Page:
JSAAPP stands for Joint Student-Administration Alcohol Panel, and is responsible for presiding over the alcohol policy, which is ratified annually by the student body at plenary. Keeping in line with the trust, concern, respect the Honor Code advocates for, students at Haverford are given a lot of responsibility and autonomy. JSAAPP, along with the rest of student self-governance is a strong example of this. In addition to the three branches of student government, students serve on almost every committee of the college, including planning committees, faculty search committees, or the Committee on Student Standing and Programs.  Stay posted for more about student life next week and we hope you are as excited to arrive as we are to have you here!



Health Services: Sickle Cell Trait Testing


Haverford will be requiring new and returning students to either confirm their status with regard to this condition.

Recent legislation passed by the NCAA has brought nationwide attention to the issue of Sickle Cell Trait and its impact on participation in physical activity. As a result, Haverford will be requiring new and returning students to either confirm their status with regard to this condition (by showing a relevant health record or getting tested), or sign a waiver declining to show a previous test result or be tested now. Information on how to choose one of these options is summarized below, and available in more detail on the Moodle site established to take students through the process. It is important to keep in mind that you must enter this site and choose one of the options before returning to campus at the beginning of the fall semester, whether or not you plan to participate in athletics or club sports, and even if you may have completed the Physical Education requirement already. Students can also request sickle cell trait newborn records to be released to the College.  Please forward signed medical release to your doctor/hospital.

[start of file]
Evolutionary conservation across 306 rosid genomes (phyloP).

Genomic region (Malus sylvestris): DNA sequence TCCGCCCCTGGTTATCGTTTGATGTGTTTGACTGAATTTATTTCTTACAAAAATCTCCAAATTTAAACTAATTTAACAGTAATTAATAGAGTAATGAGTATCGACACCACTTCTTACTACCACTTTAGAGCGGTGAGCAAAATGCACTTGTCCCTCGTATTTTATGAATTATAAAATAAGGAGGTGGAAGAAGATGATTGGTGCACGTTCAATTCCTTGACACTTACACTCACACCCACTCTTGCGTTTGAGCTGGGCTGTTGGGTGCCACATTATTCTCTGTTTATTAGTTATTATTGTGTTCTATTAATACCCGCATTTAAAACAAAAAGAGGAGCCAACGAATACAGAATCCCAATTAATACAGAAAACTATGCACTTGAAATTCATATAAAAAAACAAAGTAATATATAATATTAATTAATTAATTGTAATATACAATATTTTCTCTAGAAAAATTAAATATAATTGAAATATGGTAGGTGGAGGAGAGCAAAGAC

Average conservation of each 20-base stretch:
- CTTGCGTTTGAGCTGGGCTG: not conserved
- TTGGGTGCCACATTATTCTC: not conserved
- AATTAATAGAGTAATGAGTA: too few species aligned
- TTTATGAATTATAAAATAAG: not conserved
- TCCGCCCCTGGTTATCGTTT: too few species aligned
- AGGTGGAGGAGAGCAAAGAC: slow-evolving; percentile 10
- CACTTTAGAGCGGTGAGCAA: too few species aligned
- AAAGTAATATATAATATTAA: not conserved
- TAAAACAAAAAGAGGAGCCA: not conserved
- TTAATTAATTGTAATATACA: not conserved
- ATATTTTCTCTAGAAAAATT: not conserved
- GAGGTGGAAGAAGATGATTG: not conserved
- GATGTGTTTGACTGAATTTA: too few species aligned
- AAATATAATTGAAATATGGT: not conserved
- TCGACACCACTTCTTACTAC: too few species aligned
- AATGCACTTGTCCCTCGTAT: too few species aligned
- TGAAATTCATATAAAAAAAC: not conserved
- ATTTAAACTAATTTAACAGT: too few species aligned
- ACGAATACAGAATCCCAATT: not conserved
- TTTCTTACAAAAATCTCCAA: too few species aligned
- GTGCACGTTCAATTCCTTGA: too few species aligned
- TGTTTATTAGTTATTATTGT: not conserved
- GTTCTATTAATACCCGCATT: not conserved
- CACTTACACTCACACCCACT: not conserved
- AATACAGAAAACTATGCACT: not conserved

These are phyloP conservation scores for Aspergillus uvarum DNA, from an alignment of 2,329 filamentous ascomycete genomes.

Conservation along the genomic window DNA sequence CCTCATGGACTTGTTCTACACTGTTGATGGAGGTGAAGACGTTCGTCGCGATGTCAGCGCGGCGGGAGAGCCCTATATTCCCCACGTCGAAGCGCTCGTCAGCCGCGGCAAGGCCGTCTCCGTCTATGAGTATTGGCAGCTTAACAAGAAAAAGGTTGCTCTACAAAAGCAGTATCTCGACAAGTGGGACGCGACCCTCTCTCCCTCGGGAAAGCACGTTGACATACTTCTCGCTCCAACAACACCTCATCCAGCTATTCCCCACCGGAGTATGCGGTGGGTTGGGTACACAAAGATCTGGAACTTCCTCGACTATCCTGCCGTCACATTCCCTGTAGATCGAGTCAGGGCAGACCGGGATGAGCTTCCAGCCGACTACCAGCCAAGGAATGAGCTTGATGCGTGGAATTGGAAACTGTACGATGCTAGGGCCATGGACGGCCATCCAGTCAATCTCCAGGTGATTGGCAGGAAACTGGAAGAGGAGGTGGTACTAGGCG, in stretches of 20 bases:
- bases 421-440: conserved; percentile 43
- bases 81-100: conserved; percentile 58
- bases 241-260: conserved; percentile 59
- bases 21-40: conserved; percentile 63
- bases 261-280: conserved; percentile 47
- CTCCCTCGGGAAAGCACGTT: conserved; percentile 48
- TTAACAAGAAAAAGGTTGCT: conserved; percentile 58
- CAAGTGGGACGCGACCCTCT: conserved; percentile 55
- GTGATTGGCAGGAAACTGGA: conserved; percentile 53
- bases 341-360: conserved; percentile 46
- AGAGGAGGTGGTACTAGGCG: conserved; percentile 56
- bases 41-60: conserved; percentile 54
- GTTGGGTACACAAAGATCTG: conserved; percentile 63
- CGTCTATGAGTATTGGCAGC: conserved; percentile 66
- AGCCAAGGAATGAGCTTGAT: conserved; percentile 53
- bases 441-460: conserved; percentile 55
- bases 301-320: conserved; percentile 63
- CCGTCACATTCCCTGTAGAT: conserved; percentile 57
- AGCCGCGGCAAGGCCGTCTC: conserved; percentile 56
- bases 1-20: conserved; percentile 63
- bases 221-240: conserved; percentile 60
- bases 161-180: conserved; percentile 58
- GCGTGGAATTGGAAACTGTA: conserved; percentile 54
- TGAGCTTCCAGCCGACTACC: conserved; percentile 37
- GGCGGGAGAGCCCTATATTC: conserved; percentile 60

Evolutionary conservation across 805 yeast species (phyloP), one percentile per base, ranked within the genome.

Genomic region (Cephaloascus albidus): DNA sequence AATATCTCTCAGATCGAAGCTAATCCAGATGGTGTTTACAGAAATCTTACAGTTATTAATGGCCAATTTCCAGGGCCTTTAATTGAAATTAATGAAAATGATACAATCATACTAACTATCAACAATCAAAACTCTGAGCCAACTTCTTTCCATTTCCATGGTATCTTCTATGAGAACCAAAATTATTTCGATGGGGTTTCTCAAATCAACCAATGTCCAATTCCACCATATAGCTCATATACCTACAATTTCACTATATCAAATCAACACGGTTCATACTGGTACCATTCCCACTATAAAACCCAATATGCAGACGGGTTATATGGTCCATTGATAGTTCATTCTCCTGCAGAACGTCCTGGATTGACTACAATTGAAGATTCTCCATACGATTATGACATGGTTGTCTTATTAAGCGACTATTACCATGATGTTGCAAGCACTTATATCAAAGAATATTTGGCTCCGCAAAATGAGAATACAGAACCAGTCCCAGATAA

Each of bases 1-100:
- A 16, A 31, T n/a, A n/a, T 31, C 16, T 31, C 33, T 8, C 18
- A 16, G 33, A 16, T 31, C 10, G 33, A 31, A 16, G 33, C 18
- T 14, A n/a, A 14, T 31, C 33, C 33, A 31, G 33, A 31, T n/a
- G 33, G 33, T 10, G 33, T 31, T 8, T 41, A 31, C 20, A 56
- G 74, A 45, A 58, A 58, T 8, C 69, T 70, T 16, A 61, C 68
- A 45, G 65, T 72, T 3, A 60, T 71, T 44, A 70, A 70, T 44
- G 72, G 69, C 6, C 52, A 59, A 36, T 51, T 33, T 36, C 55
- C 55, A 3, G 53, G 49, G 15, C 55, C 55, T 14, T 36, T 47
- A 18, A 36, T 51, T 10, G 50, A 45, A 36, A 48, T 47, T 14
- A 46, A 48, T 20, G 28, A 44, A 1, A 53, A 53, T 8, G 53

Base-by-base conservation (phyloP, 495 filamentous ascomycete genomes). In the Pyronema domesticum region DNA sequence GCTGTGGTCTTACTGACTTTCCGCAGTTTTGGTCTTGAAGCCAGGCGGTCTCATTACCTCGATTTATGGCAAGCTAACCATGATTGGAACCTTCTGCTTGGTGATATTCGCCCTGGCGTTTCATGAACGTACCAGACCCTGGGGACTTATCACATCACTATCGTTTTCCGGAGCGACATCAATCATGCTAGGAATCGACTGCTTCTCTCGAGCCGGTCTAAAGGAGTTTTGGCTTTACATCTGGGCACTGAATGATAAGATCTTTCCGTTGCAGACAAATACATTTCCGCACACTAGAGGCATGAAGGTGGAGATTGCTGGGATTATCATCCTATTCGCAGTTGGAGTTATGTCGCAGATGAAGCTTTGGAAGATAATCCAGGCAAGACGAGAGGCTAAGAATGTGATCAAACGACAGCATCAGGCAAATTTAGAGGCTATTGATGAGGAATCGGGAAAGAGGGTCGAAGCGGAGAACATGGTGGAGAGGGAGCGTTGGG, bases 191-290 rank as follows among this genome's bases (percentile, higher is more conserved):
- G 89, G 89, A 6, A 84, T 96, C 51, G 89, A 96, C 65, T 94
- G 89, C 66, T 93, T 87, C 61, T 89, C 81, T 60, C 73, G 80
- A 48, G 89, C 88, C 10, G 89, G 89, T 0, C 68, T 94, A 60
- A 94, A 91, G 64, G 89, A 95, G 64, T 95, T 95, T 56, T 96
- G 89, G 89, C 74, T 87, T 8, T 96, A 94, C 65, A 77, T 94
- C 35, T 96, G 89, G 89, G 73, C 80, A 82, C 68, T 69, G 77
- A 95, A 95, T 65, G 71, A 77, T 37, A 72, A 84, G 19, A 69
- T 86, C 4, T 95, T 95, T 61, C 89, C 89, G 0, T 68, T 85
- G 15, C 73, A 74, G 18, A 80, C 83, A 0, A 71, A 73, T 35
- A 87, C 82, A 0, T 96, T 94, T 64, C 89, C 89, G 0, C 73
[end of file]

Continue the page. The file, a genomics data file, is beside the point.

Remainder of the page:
General Information on Sickle Cell Trait

Sickle Cell Trait is the inheritance of one gene for sickle hemoglobin and one for normal hemoglobin. Sickle Cell Trait is not the same as Sickle Cell Disease, which is an inherited blood condition that can be found in a wide variety of ethnic backgrounds. If a person receives a sickle cell gene from both parents, he/she will inherit Sickle Cell Disease. If, however, he/she inherits only one sickle cell gene, then that person is said to have “Sickle Cell Trait”. Sickle Cell Trait is a life-long condition that will not change over time.  During intense exercise, red blood cells containing the sickle hemoglobin can change shape from round to quarter-moon, or “sickle” shape; these sickled red blood cells may accumulate in the bloodstream and block normal blood flow to the tissues and muscles. During intense exercise, athletes with the Sickle Cell Trait have experienced significant physical distress, collapse or even death. Even when exercise is not intense, other factors such as heat, dehydration, altitude and asthma can increase the risk for, and worsen complications associated with, the Sickle Cell Trait.